After they are refrigerated, we noticed that they mellowed with flavor. Ideally, I would be making a batch of these every two weeks, not eating the pickles until they had been in the fridge an additional two-week minimum. Practically, I'll be lucky if I make a second batch of pickles this summer. :LOL:

I don't know, dragn. We always put them in the refrigerator once they tasted the way we wanted. If you left them out longer, they might get too sour, too soft...or, worse yet, fizzy. Over the years I've gotten into a rhythm of making a quart at a time, starting a new batch when we crack open the new jar in the fridge. By the time we finish the quart, the fresh batch has pickled for about a week and rested in the fridge for about a month.
Thanks CG, - LOL can't see me getting into a routine for dills to make them by the quart. I'd rather make them once and have them handy in storage.

But I've copied and pasted for the day when I DO want to. :LOL:
I finally got around to making these pickles . I was a little hesitant with the rye bread, but this is the second recipe where someone said to add it ( I think Charlie D mentioned it in the past too), so I figured what the heck. I actually wrapped the piece in cheese cloth so it wouldn't disperse thoughout thee brine. I took the bread out this morning ( 24 hours later as directed), and although the pickles still need some time to pickled, I had to try one. I had sliced them in half, pre pickling, to speed up the process and cause al the cukes were not uniform size and shape, so I figured this would be the best way to pickle all of them in a kinda of uniform manner. Anyway, I tasted one that was on top, up against he bread, and it actually had a hint of Rye Bread flavor to it. It was delicious. Im not sure and probably doubt that the rye bread flavor infused the whole gallon jar, but I hope it did. I cant wait until I can devour the remaining pickles. Thanks for the recipe. Glad I finally got around to trying it. ( also got a jar of Charlie D's recipe going and a jar of my own ( which varies each time. Only thing I keep consistent is the salt to water ratio). Love pickles!!!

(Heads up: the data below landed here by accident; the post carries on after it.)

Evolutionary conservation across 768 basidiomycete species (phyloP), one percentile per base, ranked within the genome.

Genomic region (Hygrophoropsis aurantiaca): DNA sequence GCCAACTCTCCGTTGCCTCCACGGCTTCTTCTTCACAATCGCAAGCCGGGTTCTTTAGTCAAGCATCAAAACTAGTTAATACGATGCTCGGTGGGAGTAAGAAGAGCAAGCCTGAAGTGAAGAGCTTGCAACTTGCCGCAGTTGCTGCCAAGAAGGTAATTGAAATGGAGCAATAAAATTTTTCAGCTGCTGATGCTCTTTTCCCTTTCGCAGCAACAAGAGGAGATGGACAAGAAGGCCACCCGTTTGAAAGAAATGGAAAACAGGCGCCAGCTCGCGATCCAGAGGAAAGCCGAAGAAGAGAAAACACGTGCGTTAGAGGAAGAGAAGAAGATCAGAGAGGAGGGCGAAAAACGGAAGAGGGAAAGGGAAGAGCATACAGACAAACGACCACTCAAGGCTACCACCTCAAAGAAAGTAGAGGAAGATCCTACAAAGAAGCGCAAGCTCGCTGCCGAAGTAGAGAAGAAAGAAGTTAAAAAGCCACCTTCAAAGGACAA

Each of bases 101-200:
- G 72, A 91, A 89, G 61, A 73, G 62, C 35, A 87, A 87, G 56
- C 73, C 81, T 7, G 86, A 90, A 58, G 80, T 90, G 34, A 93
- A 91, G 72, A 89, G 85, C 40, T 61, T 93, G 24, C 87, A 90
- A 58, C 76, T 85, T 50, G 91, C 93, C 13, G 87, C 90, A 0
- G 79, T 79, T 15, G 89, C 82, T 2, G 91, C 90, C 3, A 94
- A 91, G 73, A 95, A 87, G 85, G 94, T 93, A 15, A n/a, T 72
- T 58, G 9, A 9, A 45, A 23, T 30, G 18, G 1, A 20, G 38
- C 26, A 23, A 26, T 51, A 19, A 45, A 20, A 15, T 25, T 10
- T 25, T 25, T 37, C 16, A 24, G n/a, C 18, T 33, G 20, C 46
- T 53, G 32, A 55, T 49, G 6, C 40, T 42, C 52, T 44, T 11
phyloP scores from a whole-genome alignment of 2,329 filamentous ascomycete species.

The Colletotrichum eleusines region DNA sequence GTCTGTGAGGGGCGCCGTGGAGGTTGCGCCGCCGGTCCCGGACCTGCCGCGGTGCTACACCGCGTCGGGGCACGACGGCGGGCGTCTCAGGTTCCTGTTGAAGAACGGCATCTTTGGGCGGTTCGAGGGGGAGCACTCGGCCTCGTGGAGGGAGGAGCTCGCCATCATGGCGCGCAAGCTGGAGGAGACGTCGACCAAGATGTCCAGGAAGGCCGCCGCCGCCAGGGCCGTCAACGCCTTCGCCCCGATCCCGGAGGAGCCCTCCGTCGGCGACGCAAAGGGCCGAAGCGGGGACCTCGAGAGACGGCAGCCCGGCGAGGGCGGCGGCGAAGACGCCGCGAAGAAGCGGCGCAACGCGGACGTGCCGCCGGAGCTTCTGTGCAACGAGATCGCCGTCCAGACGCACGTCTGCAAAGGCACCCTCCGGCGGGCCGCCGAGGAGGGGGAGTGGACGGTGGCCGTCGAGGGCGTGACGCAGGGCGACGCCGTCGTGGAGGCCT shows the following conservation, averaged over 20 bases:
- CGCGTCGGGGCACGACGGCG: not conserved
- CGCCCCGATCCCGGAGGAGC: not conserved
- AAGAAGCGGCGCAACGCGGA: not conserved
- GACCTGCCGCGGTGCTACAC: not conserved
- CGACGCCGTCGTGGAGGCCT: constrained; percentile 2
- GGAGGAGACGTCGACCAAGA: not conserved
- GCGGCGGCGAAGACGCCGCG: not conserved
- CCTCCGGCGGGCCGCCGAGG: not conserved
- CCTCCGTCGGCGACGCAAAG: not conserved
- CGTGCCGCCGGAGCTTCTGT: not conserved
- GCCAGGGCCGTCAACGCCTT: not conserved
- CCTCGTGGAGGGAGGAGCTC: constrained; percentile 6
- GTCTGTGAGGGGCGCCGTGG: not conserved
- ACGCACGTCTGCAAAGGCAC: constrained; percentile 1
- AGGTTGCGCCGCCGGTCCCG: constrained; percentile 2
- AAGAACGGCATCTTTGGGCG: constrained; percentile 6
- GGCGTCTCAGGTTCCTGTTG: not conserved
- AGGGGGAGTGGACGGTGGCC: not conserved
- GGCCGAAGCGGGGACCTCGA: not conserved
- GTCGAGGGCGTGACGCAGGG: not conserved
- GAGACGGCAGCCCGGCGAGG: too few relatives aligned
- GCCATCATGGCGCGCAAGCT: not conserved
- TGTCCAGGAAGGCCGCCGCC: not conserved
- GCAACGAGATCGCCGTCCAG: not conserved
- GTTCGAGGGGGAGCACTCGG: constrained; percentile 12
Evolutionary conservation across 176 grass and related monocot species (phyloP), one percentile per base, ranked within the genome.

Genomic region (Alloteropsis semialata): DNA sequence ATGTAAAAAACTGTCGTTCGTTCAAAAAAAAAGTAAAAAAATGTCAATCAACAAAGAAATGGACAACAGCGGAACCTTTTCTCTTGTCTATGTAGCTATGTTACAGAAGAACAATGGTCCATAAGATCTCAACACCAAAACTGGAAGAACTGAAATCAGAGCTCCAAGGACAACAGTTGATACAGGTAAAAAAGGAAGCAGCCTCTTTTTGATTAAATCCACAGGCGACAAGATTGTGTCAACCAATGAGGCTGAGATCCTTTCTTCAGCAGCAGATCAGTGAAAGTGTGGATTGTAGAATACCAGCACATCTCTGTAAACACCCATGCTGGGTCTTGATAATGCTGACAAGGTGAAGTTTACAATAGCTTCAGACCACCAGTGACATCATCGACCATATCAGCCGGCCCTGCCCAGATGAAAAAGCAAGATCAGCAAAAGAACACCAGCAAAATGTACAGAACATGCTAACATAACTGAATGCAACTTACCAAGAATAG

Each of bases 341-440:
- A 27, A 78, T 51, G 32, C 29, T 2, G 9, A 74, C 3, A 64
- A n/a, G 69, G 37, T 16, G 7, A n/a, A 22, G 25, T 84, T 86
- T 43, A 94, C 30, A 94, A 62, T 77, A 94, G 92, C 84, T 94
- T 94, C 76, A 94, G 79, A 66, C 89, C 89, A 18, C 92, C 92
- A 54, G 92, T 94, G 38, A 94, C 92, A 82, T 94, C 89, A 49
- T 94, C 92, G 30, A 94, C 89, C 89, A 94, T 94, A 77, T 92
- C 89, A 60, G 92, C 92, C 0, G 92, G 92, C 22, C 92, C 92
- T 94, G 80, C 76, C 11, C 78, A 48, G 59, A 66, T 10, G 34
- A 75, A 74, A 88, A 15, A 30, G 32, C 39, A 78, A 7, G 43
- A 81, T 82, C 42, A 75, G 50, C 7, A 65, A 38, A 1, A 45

I didn't have a crock, but I did these in gallon jars, and they came out good, for a first attempt.
I brined them, with a number of garlic scapes, for the garlic flavor, some pickling spices (allspice, black and Szechwan peppercorns, coriander, cumin, dill seed, and bay leaf) plus some fresh dill heads. I used a brine with 5½ oz salt dissolved in a gallon of water, along with 2 tsp calcium chloride. No vinegar, which is what I was looking for. I cured them for 12 days in the basement, in 2 one gallon jars.
Naturally fermenting pickles, on the 5th day. by pepperhead212, on Flickr

Top of the fermenting pickles, on 5th day. by pepperhead212, on Flickr

Today I rinsed and transferred the pickles to a large container, to put in the fridge, and filtered the brine through some coffee filters. Here are some of the pickles, before I weighted all of them down.
Pickles, cured in brine for 12 days, going into the fridge. by pepperhead212, on Flickr

The 2 County Fairs that I pickled were definitely soft, while the Wisconsin 58s were firm and crisp. Only sliced a small piece of each type to taste, but even that soft CF pickle seemed crisp - that calcium chloride did it's thing!
Looks good, pepper! I don't use a crock right now either. The one-quart that I had started showing issues with the glaze, so I pitched it. I now use either a jadeite bowl or a melmac mixing bowl. Even used the 4-quart insert to my slow cooker one time! Just so long as it's not metal, I figure it's fair game.